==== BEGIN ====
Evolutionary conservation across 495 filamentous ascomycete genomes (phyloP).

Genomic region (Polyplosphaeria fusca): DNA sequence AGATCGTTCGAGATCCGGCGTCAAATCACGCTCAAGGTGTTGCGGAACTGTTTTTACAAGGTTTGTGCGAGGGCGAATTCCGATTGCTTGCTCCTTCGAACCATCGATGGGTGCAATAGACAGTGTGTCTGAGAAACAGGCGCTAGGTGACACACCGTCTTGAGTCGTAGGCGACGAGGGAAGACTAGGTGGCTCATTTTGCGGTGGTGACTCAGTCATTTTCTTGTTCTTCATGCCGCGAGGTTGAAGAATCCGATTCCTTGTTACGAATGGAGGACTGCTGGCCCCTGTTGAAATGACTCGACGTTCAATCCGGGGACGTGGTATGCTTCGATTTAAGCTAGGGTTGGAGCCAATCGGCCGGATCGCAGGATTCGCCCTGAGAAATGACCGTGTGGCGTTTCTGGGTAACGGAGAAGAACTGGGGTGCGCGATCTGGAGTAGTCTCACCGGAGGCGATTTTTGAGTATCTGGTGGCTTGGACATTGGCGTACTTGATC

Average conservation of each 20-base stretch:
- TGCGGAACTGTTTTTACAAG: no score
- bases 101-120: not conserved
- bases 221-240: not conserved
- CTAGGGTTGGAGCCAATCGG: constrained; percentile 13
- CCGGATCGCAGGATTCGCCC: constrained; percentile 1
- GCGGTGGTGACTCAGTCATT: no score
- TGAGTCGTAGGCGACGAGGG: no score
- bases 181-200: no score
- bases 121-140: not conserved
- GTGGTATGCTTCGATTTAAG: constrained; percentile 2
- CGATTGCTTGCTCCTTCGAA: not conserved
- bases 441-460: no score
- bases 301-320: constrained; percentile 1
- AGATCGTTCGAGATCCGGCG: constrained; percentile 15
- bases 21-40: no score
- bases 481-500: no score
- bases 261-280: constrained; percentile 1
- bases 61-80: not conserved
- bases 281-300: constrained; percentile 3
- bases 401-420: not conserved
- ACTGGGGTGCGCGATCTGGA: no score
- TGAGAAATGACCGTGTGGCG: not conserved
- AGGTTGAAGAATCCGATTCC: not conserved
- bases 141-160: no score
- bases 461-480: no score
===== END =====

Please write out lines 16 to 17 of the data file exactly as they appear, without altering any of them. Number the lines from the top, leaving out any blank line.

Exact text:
- bases 301-320: constrained; percentile 1
- AGATCGTTCGAGATCCGGCG: constrained; percentile 15